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If Supreme Court Sides Against Unions, It's Bad for LGBT Workers

LGBT Unions Op-Ed

The public employees unions have been a reliable ally for LGBT workers, argues the head of Pride at Work.

At a time when the balance in our economy has never been more out of whack, the ability of working people to stand up to powerful corporate interests is once again under attack. This week the conservative majority on the U.S. Supreme Court made it clear they would like to once again side with those who already hold too much power.

The court is preparing to overturn four decades of labor law in a case backed by powerful right-wing foundations. The case, Friedrichs v. California Teachers Association, is the latest in a series of attacks on working people and their right to band together and form a union that will ensure they get the wages and benefits they need to sustain a family.

Let's be clear: No working person in America is required to join a union. No union member or non-union member is required to pay for union-backed political activity they disagree with. That is a ruse being used by right-wing forces to defund the progressive agenda supported by public employees and the unions they have chosen to represent them in the public sphere.

We must also remember just how important the political activity done by and on behalf of those who do choose to join unions and who support that progressive agenda truly is for every community across our country.

America's LGBTQ community is no exception. Community members work hard as teachers in our public schools, as nurses in public hospitals, as librarians in public libraries, and as social workers in every corner of our country.

The LGBTQ community also understands the vital role public employees and the unions they belong to have played in our historic struggles for full citizenship. We know that we could not have won our victories without those union members' help. They stood with us long before so many others joined the cause.

In 1970, just a year after Stonewall, the members of the American Federation of Teachers passed a resolution calling for an end to antigay discrimination. In 1982, the members of AFSCME -- the American Federation of State, County, and Municipal Employees union -- passed a resolution calling for full civil rights for gay and lesbian citizens that became a model not just for unions but for city and county governments across the country as well. The members of the Service Employees International Union have helped that group become a leader in the fight to secure full health benefits for transgender workers, an effort that is backed by the AFL-CIO and most of its affiliates.

During the dark years of the AIDS epidemic, unions representing teachers and health care workers took the lead in developing workplace standards that protected the ill and educated the public. In the 1990s, for example, the AFT and its members raised millions of dollars to assist African-American teachers unions in the struggle to combat the spread of HIV and AIDS and SEIU produced trainings and videos to educate their members and the public.

And in recent years, when same-sex marriage was put on state ballots, public employees and their unions were fully engaged, staffing phone banks and pounding the pavement to ensure the right of every American to marry the person they love.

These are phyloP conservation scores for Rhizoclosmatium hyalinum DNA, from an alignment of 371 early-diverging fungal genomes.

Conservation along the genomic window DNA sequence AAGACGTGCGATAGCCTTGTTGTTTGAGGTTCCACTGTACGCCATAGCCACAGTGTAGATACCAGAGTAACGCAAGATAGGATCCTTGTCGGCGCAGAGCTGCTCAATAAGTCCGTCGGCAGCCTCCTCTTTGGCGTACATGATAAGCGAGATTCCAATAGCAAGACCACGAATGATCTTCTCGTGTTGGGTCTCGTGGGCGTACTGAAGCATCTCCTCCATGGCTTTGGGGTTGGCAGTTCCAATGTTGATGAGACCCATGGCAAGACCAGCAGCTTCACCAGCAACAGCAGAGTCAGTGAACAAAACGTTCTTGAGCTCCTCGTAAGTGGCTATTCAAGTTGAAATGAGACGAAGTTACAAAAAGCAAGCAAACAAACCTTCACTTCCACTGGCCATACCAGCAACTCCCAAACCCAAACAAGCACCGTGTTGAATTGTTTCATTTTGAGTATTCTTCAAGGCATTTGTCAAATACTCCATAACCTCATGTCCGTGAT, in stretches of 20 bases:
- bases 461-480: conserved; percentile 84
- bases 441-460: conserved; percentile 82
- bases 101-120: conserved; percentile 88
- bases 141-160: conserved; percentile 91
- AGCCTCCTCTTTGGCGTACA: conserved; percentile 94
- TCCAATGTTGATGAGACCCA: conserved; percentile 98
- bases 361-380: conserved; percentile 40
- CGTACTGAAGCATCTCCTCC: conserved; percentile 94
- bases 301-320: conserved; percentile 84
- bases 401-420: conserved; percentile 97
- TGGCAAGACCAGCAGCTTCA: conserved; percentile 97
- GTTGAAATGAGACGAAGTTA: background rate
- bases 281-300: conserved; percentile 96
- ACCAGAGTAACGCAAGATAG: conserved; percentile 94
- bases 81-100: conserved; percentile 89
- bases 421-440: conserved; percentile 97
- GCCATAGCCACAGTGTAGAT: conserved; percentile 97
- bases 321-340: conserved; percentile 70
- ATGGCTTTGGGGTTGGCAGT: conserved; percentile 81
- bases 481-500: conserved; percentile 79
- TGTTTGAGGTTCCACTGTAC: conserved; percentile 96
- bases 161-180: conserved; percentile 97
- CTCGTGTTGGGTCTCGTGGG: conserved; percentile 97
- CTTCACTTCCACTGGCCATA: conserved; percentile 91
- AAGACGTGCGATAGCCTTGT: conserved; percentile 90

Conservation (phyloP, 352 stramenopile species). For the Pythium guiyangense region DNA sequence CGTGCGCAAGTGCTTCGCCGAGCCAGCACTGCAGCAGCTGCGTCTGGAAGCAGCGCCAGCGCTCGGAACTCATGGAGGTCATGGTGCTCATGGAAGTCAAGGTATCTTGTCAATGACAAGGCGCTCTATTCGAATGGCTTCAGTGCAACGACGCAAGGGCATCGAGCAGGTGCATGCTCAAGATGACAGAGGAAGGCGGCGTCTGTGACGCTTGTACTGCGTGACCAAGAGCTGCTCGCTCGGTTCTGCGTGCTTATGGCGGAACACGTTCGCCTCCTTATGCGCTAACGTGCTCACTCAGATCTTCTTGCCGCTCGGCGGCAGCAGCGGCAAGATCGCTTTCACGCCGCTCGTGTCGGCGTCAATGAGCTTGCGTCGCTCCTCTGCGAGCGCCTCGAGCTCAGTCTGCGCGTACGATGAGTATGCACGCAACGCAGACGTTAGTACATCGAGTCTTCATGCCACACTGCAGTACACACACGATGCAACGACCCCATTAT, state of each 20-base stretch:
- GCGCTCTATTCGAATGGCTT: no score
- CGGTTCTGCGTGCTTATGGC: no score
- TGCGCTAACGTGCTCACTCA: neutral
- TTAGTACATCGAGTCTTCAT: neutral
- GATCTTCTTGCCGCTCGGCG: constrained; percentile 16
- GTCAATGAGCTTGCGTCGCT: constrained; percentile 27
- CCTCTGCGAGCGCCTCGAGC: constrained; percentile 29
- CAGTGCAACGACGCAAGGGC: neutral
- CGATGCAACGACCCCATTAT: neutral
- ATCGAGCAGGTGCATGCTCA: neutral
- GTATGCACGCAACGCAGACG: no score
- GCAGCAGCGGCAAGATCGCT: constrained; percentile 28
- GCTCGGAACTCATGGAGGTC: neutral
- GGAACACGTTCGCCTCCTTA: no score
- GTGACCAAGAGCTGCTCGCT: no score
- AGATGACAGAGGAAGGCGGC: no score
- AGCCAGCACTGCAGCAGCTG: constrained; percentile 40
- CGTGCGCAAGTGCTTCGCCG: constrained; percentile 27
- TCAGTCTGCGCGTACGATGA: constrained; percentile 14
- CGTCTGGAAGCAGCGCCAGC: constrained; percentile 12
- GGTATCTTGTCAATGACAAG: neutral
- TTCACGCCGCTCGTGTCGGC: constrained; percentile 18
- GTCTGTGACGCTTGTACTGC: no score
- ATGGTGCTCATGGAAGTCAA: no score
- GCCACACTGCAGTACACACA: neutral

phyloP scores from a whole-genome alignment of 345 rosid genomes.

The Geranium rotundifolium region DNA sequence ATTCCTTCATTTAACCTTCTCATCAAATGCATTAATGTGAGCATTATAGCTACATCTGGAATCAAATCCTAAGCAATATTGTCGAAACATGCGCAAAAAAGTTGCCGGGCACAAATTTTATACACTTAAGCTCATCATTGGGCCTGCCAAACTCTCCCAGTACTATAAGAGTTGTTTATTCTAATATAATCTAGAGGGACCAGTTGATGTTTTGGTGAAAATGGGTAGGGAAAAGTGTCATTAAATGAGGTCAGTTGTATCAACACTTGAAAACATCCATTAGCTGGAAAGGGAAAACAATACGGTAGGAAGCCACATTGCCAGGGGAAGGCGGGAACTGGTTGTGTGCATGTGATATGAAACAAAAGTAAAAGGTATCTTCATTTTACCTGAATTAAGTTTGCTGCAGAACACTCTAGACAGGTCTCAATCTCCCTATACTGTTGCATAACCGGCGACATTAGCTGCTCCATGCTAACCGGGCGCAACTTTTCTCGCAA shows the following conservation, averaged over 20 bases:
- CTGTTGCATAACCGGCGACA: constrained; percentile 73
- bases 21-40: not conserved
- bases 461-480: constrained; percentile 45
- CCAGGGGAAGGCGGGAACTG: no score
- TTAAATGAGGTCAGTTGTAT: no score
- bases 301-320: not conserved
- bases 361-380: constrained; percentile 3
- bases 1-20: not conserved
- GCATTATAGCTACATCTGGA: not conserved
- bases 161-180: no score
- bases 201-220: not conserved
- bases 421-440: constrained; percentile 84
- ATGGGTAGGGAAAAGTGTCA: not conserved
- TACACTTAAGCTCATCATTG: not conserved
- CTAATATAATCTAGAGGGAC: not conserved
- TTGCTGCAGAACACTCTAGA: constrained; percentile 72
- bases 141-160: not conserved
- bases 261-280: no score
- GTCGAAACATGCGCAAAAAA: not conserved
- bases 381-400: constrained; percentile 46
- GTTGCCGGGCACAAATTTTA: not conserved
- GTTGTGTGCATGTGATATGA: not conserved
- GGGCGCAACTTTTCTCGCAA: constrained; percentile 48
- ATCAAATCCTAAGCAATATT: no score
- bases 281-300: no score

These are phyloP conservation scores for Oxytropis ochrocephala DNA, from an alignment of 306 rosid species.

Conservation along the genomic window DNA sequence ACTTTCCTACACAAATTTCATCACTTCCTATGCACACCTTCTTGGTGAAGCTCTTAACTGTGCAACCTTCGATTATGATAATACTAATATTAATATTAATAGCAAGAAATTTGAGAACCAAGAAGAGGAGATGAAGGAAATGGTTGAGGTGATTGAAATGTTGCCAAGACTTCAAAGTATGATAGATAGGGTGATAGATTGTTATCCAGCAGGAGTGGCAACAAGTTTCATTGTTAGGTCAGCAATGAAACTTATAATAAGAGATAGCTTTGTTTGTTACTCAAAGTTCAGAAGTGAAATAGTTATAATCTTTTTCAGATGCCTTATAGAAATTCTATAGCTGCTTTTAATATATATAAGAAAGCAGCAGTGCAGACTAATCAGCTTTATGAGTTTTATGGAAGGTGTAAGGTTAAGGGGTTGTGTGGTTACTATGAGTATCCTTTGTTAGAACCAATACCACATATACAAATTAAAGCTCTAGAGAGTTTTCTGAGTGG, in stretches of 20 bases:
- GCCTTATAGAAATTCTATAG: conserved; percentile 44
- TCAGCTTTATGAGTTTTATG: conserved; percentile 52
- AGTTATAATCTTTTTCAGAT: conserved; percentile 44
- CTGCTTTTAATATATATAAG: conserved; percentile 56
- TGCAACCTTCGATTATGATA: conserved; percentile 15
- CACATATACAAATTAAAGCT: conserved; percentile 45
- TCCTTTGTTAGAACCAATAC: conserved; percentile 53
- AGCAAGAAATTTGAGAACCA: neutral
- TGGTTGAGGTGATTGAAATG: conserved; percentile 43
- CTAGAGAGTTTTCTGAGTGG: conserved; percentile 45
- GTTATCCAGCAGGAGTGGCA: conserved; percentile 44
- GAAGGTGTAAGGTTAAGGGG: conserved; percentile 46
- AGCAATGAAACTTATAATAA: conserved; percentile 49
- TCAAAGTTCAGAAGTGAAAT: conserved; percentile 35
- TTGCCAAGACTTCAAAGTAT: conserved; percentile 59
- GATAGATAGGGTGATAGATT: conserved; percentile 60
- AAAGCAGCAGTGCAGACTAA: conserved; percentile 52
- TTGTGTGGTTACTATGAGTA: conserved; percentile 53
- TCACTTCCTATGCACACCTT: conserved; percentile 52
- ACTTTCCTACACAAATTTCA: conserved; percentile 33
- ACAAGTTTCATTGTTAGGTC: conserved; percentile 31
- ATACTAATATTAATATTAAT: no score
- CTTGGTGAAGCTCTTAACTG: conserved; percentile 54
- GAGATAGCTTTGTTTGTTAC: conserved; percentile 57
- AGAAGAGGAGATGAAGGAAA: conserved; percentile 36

Even today, marriage equality hasn't resulted in full equality for LGBTQ working people. In the majority of states, you can get married on Saturday, post photos on Facebook on Sunday, and have a pink slip waiting for you at work Monday morning. But in every state and territory of the country, a union contract offers protections that meet or exceed any existing law at the state or local level.

By overturning the 1977 precedent set by a unanimous court, the current conservative majority on the Supreme Court will give antiworker forces a victory they have sought for decades that could ultimately end the ability for public-sector working people to form a union. At the same time, they will deal a devastating blow to teachers fighting for smaller classes, nurses fighting for better staffing levels in hospitals, and public safety employees fighting for adequate and safe equipment as they do their vitally important jobs.

That is what the billionaires who are funding this court challenge want to destroy. They want to destroy the ability of workers to increase their wages and improve their benefits. They also want to undermine the ability of public employee unions to fight for all working people. They want to ensure that public employee unions do not have the resources to fight other battles, including ongoing struggles to save Social Security and Medicare, to increase the minimum wage, to protect the rights of immigrants, and to ensure that America has a balanced system of taxation.

Corporate and right-wing forces have already largely succeeded in destroying unions in the private sector. Now only public-sector workers stand in their way.

It is those public-sector workers -- educators, snowplow drivers, firefighters, and emergency personnel -- who are now on the front lines of the battle to preserve some balance in our national life. The LGBTQ community will stand with them, just as they stood with us in so many previous battles. Let us hope that the U.S. Supreme Court will side with working people rather than the forces who are trying to destroy their right to a voice.

JERAME DAVISJERAME DAVIS is the executive director of Pride at Work, an LGBT constituency group of organized labor. Find out more at, and follow Davis on Twitter @Jerame.

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Jerame Davis